Depending on my mood, I can get downright defensive.

Be Calm.

Don’t Worry. Be Happy.

Stay in the Moment.

Live, Laugh and Love.

Just Breathe.

Relax.

I start to feel like I am being peppered with unsolicited advice until I’m like, DON’T YOU TELL ME WHAT TO DO! Who ARE these people with all these smug quotes and instructions who think they hold the answer to my head? You don’t know my head. You don’t have a clue. You can take your chalk paint and barn-boards and stuff them right where…and that’s when I realize I really need to breathe. And relax. Be Calm. And so forth.

At times it seems a tad ambitious to sum up and solve all our problems with a one line instruction beautifully painted on a piece of barn wood.

And yet…that is exactly what I want.

An infallible one line instruction to guide me through life.

It’s a human head and soul thing. You can go back over two thousand years and there you have the disciples of Jesus begging Him for The One Instruction. He tells them parable after parable after parable, but they still keep hammering away at him. Tell us, tell us, what should we do?

Finally he sums the whole shebang up by saying “You shall love the Lord your God with all your heart, and with all your soul, and with all your mind. This is the great and foremost commandment. The second is like it, “You shall love your neighbor as yourself.”

That’s it.

That’s all there is to it.

Love.

Simply love.

Not judgement, finger-pointing, condemnation, preaching, ridiculing, bullying, punishing or rampant posting of nasty comments in the below section.

Just love.

Just.

Love.

Maybe I’ll paint that on a piece of wood and hang it on my wall.

 

 

 

 

 

 

 

Random Acts

 

This would have made a great post for Valentine’s Day, but better late than never…

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Spotted this heart made out of rocks in a lake this summer while on holidays. I love it when people take time to create beautiful things that get left behind for others to admire. Random acts of beauty, paying it forward, things that aren’t exactly vandalism (though may involve a teensy bit of trespassing) and things that make people smile. Anything that creates a bright spot in a passerby’s day.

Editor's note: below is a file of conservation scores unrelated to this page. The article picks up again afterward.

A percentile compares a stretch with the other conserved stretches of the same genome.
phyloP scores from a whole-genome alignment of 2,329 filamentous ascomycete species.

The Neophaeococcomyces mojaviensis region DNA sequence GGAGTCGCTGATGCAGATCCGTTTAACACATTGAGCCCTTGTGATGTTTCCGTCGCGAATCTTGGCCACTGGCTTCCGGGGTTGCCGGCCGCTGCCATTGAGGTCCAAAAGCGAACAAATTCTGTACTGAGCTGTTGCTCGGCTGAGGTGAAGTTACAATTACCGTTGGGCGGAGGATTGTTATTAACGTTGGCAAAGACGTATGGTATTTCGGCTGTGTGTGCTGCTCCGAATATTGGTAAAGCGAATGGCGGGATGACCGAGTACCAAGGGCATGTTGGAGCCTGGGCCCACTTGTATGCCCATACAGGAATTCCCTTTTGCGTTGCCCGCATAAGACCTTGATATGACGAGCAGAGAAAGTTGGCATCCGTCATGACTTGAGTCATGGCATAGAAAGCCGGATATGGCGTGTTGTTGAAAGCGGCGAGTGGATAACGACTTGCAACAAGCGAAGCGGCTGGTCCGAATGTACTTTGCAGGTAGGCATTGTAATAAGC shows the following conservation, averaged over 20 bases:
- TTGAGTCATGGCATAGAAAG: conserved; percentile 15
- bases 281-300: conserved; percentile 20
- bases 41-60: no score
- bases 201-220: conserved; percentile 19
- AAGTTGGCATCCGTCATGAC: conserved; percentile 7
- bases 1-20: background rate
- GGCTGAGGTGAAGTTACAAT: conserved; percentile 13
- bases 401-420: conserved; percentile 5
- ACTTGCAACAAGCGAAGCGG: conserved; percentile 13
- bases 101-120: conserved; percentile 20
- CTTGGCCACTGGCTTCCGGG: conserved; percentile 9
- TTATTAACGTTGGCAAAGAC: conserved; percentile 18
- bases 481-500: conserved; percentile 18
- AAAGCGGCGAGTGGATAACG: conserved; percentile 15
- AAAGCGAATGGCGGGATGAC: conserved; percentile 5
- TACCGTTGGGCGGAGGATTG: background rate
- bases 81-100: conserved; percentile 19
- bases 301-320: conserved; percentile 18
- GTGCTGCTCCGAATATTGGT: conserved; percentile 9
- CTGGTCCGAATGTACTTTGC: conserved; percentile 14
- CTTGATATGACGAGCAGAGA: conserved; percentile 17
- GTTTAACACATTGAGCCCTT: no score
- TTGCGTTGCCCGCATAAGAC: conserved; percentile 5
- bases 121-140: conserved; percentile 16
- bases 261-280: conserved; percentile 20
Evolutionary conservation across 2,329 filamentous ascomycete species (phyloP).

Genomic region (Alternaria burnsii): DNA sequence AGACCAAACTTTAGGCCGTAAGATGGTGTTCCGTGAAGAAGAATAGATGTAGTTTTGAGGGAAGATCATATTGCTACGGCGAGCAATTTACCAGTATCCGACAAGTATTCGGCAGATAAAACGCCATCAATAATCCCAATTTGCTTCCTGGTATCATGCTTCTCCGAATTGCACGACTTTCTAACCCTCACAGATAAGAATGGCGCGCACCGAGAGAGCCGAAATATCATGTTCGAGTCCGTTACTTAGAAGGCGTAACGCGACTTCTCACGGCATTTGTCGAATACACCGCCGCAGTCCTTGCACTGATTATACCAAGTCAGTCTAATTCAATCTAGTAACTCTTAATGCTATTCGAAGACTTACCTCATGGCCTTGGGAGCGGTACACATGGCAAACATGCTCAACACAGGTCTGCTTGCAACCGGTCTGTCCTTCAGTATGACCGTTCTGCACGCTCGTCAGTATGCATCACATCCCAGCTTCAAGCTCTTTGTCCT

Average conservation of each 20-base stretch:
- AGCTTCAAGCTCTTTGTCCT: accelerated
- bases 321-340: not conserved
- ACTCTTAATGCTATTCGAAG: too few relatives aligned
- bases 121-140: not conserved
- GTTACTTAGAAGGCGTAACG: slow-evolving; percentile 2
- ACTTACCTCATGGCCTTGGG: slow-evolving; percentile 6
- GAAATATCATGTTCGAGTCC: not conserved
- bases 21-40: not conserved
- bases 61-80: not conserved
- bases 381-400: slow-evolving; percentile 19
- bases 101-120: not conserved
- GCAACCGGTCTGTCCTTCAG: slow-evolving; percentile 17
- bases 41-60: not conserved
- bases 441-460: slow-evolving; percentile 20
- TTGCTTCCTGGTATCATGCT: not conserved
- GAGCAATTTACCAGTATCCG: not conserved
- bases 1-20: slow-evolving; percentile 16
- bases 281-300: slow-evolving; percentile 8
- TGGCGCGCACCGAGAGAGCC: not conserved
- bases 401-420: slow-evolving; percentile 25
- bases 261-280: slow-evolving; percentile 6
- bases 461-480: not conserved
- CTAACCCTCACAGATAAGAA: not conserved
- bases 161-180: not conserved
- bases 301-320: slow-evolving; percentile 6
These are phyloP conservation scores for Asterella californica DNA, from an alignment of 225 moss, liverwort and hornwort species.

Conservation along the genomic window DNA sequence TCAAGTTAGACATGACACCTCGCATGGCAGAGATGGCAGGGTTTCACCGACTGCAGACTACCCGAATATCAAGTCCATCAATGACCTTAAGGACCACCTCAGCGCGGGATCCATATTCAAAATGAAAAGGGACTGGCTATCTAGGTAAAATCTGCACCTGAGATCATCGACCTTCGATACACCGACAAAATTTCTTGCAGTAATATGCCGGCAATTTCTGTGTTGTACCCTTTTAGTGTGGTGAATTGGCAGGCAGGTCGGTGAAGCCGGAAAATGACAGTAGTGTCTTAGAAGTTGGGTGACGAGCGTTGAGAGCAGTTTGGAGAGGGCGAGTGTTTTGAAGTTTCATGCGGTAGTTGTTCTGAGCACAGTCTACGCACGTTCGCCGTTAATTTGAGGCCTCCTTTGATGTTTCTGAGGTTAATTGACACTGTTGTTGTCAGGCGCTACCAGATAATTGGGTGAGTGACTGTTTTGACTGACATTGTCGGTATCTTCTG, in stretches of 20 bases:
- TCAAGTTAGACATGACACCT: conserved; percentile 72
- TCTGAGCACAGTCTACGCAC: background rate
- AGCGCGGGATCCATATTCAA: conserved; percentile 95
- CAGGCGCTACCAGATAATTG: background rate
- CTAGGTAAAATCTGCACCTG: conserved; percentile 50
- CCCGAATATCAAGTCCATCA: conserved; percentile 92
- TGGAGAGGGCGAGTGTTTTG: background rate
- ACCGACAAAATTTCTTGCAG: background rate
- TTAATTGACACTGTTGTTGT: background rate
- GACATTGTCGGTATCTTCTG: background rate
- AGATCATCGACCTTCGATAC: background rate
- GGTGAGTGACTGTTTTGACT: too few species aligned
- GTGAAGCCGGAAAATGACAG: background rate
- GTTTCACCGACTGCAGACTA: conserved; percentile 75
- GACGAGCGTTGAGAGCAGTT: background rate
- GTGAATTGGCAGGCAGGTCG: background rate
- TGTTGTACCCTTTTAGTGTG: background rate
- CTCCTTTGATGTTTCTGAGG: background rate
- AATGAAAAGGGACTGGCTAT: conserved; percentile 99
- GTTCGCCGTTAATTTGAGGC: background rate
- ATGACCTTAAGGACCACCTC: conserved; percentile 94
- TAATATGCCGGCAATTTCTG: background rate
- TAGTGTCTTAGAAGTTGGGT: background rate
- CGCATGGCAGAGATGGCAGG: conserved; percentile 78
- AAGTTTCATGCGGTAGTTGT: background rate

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A man works on a stone installation near a public trail by a lake.

Of course, a lot of people use their own property as a canvas for this sort of thing. Even a beautiful flower bed can lift the spirits of someone driving past. I once met a woman who had the most incredible yard. It was bright, quirky and crammed with an assortment of antiques filled with flowers. She lived beside a busy freeway and told me that not a week went by where someone didn’t make the effort to pull off the highway just to tell her how much they appreciated her garden. Many said they purposely added twenty minutes to their commute just for the daily dose of joy her garden gave them.

If you are one of those people who takes the time to create joy and smiles, whether through a garden or quirky art installations, thank you. Intentionally or not, you probably touch more lives than you realize.

I don’t have a front yard, but I would love to do something like this with our balcony…

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Though when you’re four floors up things can quickly go awry and with my luck they almost certainly would. It’s fun to surprise people, but not by having pots in pants raining down on their heads.

For now maybe I’ll just stick to recording random acts of joy and sharing them here instead.

Random acts of joy…they’re a good slice.

 

Spring…is that You?

Well, it’s Groundhog day and it was cloudy, so that means our local groundhog didn’t see his shadow, which means spring is practically here!

And look at what I saw in Canadian Tire today…

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And then I was in Wal-Mart and saw this…

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Buckets of sour candies for $4.27! No, wait…that’s not what I meant to show you. Look at the snow blowers on clearance. 

Oh yeah baby, spring has sprung.

Never mind that we live in the north or that spring rarely hatches up here before May or that I am looking out my window right now at snow-covered roofs. The local hog has spoken. And so have the seed displays and clearance blowers.

Shhhh…let me have my delusions.

 

Hey there Universe; Thanks for the Show

When I left the apartment night before last, I hadn’t bothered to grab a coat, only planning on a quick trip across the parking lot to the dumpster and back. I don’t even know what made me look up after tossing the bag inside, but when I did there it was.

A planetary conjunction.

A perfect triangle.